News

Tuesday, 17 March 2020

Konstantin Ardakov awarded the 2020 Adams Prize

Oxford Mathematician Konstantin Ardakov has been awarded the 2020 Adams Prize. The Adams Prize is awarded jointly each year by the Faculty of Mathematics, University of Cambridge and St John’s College, Cambridge to UK-based researchers, under the age of 40, doing first class international research in the Mathematical Sciences. This year’s topic was “Algebra”, and the prize has been awarded jointly to Konstantin and Michael Wemyss (University of Glasgow).

Professor Mihalis Dafermos, Chair of the Adams Prize Adjudicators, said: "Prof Ardakov has made substantial contributions to noncommutative Iwasawa theory, and to the p-adic representation theory of p-adic Lie groups. In a long-term collaboration with Simon Wadsley, he has developed a p-adic analogue of the classical theory of D-modules, of significance both in representation theory and to the local Langlands program.

The Adams Prize is named after the mathematician John Couch Adams and was endowed by members of St John’s College, Cambridge. It is currently worth approximately £15,000. It commemorates Adams’s role in the discovery of the planet Neptune, through calculation of the discrepancies in the orbit of Uranus.

Wednesday, 11 March 2020

Oxford Mathematicians win 2019 PNAS Cozzarelli Prize

Oxford Mathematicians Derek Moulton and Alain Goriely together with their colleague Régis Chirat (University of Lyon) have won the 2019 PNAS Cozzarelli Prize in the Engineering and Applied Sciences category for their paper 'Mechanics unlocks the morphogenetic puzzle of interlocking bivalved shells.'

The paper describes how two groups of animals—brachiopods and bivalve mollusks—sport interlocking shells that help guard against predators and environmental perturbations, and explains how those shells are formed.

The Cozzarelli Prize is awarded annually to six research teams whose PNAS (Proceedings of the National Academy of Sciences of the United States of America) articles have made outstanding contributions to their fields. Each team represents one of the six classes of the National Academy of Sciences.

 

Friday, 7 February 2020

Anna Seigal awarded 2020 SIAM Richard C. DiPrima Prize

Anna Seigal, one of Oxford Mathematics's Hooke Fellows and a Junior Research Fellow at The Queen's College, has been awarded the 2020 Society for Industrial and Applied Mathematics (SIAM) Richard C. DiPrima Prize. The prize recognises an early career researcher in applied mathematics and is based on their doctoral dissertation.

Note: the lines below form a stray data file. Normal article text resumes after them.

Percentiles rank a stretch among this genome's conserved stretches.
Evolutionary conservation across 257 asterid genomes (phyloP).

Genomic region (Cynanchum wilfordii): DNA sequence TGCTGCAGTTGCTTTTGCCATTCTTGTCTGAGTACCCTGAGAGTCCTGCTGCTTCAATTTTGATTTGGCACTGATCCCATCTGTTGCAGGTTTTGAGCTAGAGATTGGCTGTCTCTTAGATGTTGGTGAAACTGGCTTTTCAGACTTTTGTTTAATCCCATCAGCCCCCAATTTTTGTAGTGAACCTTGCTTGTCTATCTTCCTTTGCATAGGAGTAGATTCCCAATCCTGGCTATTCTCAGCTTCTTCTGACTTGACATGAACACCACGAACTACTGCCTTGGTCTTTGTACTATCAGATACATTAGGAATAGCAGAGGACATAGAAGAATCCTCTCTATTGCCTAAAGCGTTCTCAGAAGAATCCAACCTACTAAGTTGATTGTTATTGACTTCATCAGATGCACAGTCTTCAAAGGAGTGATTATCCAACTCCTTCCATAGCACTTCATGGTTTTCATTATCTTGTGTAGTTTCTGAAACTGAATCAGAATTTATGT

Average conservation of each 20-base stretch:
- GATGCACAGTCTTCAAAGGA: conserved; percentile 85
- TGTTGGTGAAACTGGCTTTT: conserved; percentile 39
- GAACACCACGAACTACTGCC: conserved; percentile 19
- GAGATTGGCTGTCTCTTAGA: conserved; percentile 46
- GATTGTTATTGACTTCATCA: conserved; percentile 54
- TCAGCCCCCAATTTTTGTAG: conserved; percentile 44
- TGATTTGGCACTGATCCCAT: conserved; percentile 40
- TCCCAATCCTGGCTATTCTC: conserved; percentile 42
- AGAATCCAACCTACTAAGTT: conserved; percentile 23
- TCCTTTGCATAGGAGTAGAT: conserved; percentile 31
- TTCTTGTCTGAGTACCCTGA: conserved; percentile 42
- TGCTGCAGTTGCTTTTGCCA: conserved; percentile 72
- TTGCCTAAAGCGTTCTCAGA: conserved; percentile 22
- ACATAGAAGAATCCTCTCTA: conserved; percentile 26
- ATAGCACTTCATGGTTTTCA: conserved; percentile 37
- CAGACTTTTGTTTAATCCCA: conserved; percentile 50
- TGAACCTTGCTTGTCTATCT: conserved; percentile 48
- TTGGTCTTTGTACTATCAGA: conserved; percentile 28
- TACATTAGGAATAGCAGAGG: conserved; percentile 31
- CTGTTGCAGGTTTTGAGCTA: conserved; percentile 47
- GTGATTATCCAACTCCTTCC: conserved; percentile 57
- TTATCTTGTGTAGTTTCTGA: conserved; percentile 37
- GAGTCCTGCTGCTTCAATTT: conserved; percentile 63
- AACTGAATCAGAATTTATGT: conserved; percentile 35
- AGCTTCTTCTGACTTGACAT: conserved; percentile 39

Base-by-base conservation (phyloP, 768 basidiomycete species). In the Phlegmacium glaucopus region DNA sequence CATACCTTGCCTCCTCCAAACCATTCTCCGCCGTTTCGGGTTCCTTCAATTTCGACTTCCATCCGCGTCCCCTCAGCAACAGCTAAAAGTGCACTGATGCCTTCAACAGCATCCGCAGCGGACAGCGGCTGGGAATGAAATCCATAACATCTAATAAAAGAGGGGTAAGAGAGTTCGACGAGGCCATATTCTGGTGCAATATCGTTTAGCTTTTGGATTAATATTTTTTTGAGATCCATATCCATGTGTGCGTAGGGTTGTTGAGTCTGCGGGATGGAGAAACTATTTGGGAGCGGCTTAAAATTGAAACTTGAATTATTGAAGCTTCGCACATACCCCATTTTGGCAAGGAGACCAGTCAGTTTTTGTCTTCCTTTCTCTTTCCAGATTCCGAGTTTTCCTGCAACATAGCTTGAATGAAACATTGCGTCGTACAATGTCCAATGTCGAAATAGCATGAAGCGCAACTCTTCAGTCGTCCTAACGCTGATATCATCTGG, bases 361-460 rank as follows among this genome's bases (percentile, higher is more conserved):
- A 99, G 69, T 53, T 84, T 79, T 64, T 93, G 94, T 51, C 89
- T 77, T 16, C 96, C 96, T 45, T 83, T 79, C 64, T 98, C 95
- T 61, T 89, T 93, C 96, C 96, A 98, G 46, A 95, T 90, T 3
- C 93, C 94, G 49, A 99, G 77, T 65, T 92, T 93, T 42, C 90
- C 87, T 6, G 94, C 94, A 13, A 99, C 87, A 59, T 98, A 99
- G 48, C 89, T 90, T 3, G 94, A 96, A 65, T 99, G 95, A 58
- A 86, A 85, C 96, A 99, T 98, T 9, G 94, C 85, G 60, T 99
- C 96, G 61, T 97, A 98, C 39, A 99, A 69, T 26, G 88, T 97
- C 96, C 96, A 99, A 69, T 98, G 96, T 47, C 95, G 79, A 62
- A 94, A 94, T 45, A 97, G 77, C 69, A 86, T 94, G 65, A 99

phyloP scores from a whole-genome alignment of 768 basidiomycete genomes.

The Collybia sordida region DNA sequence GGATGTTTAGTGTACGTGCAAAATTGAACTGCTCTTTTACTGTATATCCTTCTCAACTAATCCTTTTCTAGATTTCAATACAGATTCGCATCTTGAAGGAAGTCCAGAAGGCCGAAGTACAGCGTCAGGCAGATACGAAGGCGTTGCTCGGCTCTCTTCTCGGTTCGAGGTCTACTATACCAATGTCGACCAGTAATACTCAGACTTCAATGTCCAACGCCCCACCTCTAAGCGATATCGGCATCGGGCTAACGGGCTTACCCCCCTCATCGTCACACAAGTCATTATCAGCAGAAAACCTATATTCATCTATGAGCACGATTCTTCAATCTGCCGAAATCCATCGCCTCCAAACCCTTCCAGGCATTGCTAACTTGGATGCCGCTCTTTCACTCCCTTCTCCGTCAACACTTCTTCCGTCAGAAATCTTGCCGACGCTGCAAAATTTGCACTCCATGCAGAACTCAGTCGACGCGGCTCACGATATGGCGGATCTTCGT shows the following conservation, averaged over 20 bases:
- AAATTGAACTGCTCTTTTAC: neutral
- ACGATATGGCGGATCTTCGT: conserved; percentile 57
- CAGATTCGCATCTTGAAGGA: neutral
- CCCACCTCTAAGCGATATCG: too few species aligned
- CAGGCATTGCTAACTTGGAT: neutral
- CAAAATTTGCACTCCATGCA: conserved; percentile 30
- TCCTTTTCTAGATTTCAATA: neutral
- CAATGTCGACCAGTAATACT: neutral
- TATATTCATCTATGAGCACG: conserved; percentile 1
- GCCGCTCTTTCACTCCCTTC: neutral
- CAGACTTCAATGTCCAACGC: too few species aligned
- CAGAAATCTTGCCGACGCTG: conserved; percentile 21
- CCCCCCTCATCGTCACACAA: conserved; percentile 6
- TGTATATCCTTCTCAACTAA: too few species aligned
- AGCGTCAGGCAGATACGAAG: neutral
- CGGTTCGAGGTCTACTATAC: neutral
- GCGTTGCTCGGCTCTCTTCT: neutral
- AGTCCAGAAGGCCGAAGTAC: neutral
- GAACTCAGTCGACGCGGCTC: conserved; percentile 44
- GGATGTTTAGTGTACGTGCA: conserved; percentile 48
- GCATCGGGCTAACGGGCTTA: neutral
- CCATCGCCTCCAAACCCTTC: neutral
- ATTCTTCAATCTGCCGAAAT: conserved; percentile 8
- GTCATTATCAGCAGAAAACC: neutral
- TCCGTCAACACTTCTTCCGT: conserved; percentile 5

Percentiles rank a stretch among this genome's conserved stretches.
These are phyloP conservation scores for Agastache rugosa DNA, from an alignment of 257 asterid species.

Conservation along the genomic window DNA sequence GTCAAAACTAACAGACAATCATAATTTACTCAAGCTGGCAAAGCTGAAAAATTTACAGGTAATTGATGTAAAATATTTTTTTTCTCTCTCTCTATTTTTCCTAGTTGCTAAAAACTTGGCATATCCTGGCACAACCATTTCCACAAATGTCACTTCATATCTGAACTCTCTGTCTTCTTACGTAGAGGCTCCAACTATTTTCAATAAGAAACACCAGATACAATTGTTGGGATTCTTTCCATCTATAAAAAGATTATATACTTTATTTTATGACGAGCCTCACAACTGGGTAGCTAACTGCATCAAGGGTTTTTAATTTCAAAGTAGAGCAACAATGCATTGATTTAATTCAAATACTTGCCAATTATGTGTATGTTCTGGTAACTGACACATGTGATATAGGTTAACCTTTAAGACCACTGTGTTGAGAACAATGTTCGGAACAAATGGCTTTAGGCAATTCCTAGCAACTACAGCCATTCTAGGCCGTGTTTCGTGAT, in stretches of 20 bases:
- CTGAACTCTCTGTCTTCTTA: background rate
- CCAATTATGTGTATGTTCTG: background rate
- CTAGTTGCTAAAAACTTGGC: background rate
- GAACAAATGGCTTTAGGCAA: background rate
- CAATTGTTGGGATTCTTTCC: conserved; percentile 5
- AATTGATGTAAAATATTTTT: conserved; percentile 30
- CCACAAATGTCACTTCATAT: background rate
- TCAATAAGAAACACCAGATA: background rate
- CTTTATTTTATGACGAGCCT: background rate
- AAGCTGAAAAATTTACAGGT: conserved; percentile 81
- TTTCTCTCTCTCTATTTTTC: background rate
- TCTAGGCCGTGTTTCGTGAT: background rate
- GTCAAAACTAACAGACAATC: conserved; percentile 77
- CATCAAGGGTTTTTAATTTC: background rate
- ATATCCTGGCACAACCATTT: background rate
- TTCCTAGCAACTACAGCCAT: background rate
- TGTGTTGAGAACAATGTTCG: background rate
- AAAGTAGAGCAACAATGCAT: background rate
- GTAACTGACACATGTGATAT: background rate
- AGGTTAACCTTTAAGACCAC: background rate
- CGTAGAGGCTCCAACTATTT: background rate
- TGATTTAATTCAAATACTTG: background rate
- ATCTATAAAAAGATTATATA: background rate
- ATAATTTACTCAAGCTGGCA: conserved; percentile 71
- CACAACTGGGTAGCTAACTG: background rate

Anna's research interests lie in tensors and multilinear algebra, applied algebraic geometry and algebraic statistics, and their connections to machine learning, numerical analysis, optimization, and computational biology.

She will receive the award at the SIAM Annual Meeting in July in Toronto.

Friday, 27 December 2019

Nick Woodhouse appointed CBE in 2020 New Year Honours List

Professor Nick Woodhouse, Emeritus Professor of Mathematics in Oxford and Emeritus Fellow of Wadham College, former Head of the Mathematical Institute and previously President of the Clay Mathematics Institute has been appointed CBE in the 2020 New Year Honours List for services to mathematics.

Nick has had a distinguished career as both a researcher and a leading administrator in the University. His research has been at the interface between mathematics and physics, initially in relativity, and later in more general connections between geometry and physical theory, notably via twistor theory.  In parallel he led the Mathematical Institute in Oxford at a time of major expansion and was the leading figure in the Institute's move to the Andrew Wiles Building, completed in 2013. His time as President of the Clay Mathematics Institute saw its profile and influence increase and its roster of talented Clay Research Fellows grow.

Nick also played a leading role in the administration of the wider University including a period as Deputy Head of the Mathematical, Physical and Life Sciences Division; and was a member of the North Commission set up in 1997 to review the management and structure of the collegiate University and whose recomendations helped shape Oxford as it operates in 2020.

Wednesday, 6 November 2019

James Maynard awarded the 2020 Cole Prize in Number Theory

Oxford Mathematician James Maynard has been awarded the 2020 Cole Prize in Number Theory by the American Mathematical Society (AMS) "for his many contributions to prime number theory."

James is one of the leading lights in world mathematics, having made dramatic advances in analytic number theory in the years immediately following his 2013 doctorate. These advances have brought him worldwide attention in mathematics and beyond and many prizes including the European Mathematical Society Prize, the Ramanujan Prize and the Whitehead Prize. In 2017 he was appointed Research Professor in Oxford.